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Call our Sump Pump Inspection office at 507-359-8360 or send us an email.
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No, you do not.
All residential properties in New Ulm.
Inspections will begin in late May 2015 and will continue until all properties have been inspected. Peak inspection months are expected to be from May through August in the following years. Available inspection times will be from 9 am to 7 pm.
You still need to have the inspector verify this information during an inspection.
If you are not at home or if it is inconvenient at that time, don’t worry. The inspector will leave a door hanger with a number for you to call and set up a convenient time for inspection.
You will receive a notice in the mail stating that you have 15 days to schedule an inspection. A surcharge of $50 will be added to your monthly utility bill until your sump pump is inspected.
New Ulm Public Utilities does not fix sump pump connections. Customers may complete the repair themselves, or they can contact a plumber or other home contractor to complete the work.
If during an initial inspection, our inspector determines that your sump pump is discharging to the sanitary sewer, you will receive written notice in the mail stating that you will have 60 days to make the correction. Our staff will then conduct a second inspection to determine if you have made the necessary correction. Failure to comply will result in a monthly surcharge of $50 added to the property’s utility bill.
No, this will not be permitted. It is recommended that homeowners attach one 6 to 10 foot long 1.5 inch diameter PVC pipe to the house outlet discharge during the winter. This type of system has very little chance of freezing. For extra protection, heat tape may be attached to the pipe.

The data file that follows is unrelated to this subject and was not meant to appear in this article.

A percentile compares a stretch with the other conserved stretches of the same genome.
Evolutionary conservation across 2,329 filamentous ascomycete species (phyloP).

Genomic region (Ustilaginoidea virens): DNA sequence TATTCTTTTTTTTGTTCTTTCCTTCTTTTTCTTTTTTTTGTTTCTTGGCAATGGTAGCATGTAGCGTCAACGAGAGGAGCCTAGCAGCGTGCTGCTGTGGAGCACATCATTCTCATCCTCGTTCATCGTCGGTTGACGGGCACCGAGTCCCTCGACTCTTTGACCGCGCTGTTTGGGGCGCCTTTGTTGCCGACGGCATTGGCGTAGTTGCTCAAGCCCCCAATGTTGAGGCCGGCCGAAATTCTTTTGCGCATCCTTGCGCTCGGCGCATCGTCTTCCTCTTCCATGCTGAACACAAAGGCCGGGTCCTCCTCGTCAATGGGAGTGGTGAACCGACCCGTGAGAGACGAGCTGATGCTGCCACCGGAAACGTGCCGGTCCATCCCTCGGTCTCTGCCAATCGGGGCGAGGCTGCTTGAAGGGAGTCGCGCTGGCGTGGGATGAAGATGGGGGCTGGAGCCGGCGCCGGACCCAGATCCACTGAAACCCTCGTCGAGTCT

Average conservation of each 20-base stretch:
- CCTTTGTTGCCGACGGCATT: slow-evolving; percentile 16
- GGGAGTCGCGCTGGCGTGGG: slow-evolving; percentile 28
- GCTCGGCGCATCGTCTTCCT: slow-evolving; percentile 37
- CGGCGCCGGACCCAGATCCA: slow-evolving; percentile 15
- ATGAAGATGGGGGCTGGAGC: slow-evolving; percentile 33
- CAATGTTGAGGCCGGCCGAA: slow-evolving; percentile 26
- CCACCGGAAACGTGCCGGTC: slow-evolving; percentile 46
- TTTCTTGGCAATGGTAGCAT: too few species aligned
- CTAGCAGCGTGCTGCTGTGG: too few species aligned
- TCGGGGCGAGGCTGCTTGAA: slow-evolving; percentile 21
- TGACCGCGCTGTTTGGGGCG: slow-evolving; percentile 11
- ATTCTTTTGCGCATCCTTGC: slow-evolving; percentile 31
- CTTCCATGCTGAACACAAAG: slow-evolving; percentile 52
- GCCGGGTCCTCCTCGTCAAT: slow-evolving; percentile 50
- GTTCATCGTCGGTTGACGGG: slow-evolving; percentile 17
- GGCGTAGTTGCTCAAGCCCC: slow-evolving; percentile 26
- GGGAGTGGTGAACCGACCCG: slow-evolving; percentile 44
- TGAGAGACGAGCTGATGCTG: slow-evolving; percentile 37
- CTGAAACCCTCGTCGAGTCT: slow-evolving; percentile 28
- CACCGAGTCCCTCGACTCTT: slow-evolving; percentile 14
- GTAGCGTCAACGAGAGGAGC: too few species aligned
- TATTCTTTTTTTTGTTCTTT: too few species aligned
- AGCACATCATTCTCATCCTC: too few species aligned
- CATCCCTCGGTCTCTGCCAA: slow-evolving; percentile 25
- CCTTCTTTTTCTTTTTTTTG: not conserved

No, it is illegal to have a bypass valve on your sump pump discharge pipe or hose. Existing valves must be removed.
No permit is required. However, if you do plan to connect directly into an existing City storm sewer structure or tile line, you will need to get approval from the City Engineering Office.
The inspection program will check for obvious signs of cross connections, but it is not proposed to go into in-depth inspections for these types of connections. These connections used to be a standard practice in house construction, but are no longer permitted. Many older homes are hooked up to old tile lines that may have collapsed or been disconnected.
There is not a clear cost-benefit to the City in identifying and/or correcting these illegal connections, however people who have had problems with back-ups from these types of connections should strongly consider correcting the problem. The City does periodic televising of sewer lines, and may do smoke and dye testing to identify some of these problem systems that affect the municipal sewer system in the future.
You should run your sump pump hose at least 6 to 10 feet away from your house to avoid it "recycling" back into the house. It is also alright to run it on your front or back yard, or to the street with permission from the City Engineer. Try also to avoid running the water directly onto your neighbor’s property. The City receives numerous complaints from neighbors about wet yards and streets, but this will be difficult to avoid.
Most people use the flexible, black hose that can be moved around easily. This works great most of the time, but please be aware that this pipe’s capacity can be greatly reduced if it is rolled up or extremely curvy, and many people have problems when it is not properly located or unfolded during a storm. It also is not recommended to use this type of hose in the winter. The smooth, white PVC pipe (1.5 inch diameter) has more capacity and works better in situations where you do not need to move the hose around.